U.S. Army Europe specialist designs deployable field kitchen
Spc. Shaunta Cain of U.S. Army Europe's Bravo Battery, 5th Battalion, 7th Air Defense Artillery displays a sketch of her design for a compact Army field kitchen. The design earned Cain an Army Food Advisor Innovation Award.

KAISERSLAUTERN, Germany -- Most Soldiers can probably tell you what it's like to live on MREs, and which field meals are their favorites. And most would probably agree that the monotony of eating them for days on end makes them crave something more.

Spc. Shaunta Cain, a food service specialist from U.S. Army Europe's Bravo Battery, 5th Battalion, 7th Air Defense Artillery, is helping the Army cook up that "something more."

Cain designed a new piece of equipment she says will make life easier for deployed Soldiers -- though MRE salesmen might not like it much. Her idea, the Individual Kitchen, makes it possible to quickly feed real food to Soldiers in remote areas.

The design won Cain an individual award at the Department of the Army's first Food Advisor Innovation Award competition at the Joint Culinary Center of Excellence at Fort Lee, Va.

Cain heard about the competition from one of her mentors, Sgt. Rory Davis, who she says inspired her during their deployment by cooking for the Soldiers in their unit on just two pieces of kitchen equipment.

The kitchen will benefit Soldiers and cooks in the field, she said. Packed inside the unit are a stove with two ovens, a tilt griddle, warming and cold cabinets, a 50-gallon water storage unit, work surfaces, storage, a serving window and serving tables.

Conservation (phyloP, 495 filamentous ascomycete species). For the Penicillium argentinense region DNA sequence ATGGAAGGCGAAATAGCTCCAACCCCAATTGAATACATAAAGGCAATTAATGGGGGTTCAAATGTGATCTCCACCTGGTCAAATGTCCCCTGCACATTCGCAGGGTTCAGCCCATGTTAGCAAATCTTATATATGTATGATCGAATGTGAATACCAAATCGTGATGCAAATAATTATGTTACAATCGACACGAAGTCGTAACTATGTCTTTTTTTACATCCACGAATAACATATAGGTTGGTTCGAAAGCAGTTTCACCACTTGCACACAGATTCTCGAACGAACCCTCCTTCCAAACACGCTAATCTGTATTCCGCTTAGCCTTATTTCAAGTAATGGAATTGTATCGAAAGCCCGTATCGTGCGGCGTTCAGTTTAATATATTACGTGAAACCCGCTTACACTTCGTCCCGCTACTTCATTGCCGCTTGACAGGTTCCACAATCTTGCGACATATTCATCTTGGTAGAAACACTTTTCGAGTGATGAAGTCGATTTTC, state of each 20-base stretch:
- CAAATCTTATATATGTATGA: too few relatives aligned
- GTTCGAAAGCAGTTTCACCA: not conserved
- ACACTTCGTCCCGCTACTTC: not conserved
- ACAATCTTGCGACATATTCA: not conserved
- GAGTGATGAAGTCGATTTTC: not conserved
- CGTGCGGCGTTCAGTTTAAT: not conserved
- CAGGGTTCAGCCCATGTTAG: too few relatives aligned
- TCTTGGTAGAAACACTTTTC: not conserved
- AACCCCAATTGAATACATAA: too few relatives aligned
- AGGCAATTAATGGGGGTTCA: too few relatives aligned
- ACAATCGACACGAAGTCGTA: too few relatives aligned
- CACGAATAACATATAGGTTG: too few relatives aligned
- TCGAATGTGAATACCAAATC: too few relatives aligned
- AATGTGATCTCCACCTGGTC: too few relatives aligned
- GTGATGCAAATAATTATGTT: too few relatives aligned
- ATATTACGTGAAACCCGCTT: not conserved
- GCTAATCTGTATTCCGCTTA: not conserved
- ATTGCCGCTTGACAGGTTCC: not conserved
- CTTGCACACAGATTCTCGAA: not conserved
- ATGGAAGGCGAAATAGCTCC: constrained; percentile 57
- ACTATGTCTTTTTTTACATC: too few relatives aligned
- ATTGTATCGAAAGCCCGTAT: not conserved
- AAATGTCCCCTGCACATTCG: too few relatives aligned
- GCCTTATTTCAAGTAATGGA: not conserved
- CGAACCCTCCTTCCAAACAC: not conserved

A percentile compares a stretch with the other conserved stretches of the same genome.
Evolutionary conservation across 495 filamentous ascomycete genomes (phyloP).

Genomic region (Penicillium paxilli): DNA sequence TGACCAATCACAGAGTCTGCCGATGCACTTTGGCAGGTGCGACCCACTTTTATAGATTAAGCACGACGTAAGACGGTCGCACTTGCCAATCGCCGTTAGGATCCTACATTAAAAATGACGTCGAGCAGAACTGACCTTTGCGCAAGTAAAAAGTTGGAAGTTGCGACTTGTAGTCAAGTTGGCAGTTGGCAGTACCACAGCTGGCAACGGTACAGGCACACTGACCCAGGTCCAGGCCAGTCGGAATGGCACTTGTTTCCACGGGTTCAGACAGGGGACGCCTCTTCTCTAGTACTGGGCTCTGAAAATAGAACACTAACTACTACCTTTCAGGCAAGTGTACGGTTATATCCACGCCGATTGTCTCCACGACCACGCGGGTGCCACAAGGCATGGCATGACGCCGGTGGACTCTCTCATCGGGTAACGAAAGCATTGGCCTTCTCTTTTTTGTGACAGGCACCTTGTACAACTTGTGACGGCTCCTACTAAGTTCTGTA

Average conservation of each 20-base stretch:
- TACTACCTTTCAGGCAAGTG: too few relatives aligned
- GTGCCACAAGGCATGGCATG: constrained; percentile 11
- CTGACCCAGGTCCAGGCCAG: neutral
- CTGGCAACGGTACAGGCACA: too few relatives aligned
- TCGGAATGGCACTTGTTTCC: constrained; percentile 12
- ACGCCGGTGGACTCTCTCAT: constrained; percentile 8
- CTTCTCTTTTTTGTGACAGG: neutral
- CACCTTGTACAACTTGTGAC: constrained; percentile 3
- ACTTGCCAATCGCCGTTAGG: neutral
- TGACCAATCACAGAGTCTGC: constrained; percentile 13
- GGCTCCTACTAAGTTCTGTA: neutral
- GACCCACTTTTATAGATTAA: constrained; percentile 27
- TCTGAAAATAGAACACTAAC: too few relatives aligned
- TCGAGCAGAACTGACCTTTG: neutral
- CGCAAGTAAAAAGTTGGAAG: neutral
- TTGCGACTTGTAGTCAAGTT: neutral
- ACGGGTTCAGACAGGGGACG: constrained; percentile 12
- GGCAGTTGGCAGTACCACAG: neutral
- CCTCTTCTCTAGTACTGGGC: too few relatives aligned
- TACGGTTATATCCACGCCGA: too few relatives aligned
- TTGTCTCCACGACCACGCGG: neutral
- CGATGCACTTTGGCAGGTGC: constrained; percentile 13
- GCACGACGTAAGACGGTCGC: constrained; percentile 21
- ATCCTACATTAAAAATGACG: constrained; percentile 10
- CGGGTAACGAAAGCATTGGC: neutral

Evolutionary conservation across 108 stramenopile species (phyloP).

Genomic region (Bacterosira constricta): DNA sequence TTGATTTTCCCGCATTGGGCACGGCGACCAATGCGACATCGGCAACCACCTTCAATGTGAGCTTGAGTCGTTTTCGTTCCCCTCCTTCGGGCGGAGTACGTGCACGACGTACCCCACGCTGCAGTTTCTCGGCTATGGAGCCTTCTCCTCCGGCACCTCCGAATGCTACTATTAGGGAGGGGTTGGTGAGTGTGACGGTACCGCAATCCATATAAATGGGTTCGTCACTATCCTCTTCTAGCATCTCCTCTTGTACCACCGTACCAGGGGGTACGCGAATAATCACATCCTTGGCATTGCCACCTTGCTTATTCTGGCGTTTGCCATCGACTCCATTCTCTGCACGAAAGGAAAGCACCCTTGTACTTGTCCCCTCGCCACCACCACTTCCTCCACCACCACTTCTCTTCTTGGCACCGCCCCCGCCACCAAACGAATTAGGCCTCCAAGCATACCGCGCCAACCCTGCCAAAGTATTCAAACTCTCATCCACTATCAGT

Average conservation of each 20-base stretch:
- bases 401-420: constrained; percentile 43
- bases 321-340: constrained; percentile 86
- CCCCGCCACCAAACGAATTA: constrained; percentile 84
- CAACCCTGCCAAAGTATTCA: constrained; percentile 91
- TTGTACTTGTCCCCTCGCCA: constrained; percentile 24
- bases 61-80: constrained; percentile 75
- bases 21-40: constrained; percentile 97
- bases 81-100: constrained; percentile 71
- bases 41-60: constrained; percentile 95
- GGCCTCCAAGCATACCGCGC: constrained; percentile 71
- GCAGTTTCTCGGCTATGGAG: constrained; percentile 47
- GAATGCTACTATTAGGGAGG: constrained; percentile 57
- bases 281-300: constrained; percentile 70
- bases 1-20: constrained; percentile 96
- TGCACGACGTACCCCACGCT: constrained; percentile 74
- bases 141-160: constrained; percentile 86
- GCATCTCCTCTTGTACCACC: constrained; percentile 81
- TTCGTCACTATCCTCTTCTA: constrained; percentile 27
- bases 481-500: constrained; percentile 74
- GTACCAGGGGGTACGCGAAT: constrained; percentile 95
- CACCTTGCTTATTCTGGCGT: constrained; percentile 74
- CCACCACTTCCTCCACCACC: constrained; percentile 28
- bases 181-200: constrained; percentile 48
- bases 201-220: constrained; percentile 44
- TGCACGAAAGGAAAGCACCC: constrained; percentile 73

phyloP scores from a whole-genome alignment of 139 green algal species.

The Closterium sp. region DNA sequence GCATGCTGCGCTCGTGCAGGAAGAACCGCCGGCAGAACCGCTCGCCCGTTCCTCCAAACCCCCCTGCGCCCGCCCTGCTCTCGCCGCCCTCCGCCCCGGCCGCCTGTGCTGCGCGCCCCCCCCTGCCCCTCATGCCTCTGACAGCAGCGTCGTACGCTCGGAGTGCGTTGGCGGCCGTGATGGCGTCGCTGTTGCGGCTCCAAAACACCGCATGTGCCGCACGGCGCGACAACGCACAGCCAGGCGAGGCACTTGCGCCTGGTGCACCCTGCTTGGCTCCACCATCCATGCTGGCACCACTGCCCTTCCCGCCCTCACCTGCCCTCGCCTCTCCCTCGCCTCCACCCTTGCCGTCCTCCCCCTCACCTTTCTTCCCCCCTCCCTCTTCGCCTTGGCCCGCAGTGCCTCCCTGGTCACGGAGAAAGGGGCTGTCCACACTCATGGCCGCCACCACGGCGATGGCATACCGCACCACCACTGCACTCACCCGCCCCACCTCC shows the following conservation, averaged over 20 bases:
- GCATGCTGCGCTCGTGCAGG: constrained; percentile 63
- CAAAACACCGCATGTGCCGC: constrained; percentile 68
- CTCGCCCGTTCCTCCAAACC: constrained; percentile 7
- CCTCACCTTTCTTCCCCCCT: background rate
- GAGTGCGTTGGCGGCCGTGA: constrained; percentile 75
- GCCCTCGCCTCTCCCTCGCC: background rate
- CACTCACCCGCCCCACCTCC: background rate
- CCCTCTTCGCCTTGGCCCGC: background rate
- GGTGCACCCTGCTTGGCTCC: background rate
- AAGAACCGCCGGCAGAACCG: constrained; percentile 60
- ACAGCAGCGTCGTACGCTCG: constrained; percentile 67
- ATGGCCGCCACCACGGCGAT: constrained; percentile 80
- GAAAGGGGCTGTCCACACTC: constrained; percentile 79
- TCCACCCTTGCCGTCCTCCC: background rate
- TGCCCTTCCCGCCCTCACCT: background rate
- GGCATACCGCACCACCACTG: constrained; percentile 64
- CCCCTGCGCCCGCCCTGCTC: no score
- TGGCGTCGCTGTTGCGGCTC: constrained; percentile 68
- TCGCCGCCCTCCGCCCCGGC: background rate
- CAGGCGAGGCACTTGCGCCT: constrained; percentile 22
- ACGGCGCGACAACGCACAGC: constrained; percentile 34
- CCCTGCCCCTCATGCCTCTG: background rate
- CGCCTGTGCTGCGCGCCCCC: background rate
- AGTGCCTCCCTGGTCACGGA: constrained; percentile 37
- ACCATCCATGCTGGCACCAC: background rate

The self-sustaining kitchen is also compact and fairly "green." Equipped with a solar generator and a water filtration system to provide clean water at times when potable water is not available on site, the unit is designed to be used by one or two cooks. It can easily be transported or air-dropped into austere locations where a full-sized field kitchen cannot be deployed easily or quickly.

"It's very small. It's for remote areas," Cain said. "You can bring the kitchen in and just start cooking,"

"'Modularity' is the new buzzword for future food service equipment, and her design checks all the boxes," said Chief Warrant Officer 4 Georgene Davis, the U.S. Army Food Advisor. "It is amazing to see a junior Soldier so creative and in tune with food service. When I received the submission from Cain I could not believe a specialist had created this design."

"If I was deployed this kitchen would allow me he flexibility to operate with less personnel," said Davis. "In today's Army … doing more with less is critical."

Cain's supervisors should be proud, Davis added, because they have trained her well and she is a reflection of their commitment to excellence.

Chief Warrant Officer 4 James D. Donaldson, the USAREUR food advisor, said this new kitchen design could be a real boost to Soldiers, by providing an efficient and effective means to feed more real food to troops engaged in remote operations.

"With the current trend in the U.S. Army toward downsizing or right-sizing our forces, and the way we are fighting our current battles, Spc. Cain's kitchen design is something that would not only benefit USAREUR, but the Army as a whole," said Donaldson. "Spc. Cain's design allows commanders to deploy individual Soldiers to support small elements and be capable of cooking all types of rations within our family of rations."

Cain's design is currently being developed by the U.S. Army Soldier Systems Center at Natick, Mass., where its key components are expected to be combined with elements from other designs to create a working test model kitchen, said Gregg Gildea, Food Service Equipment Team Leader at Natick.

Page last updated Fri October 28th, 2011 at 10:44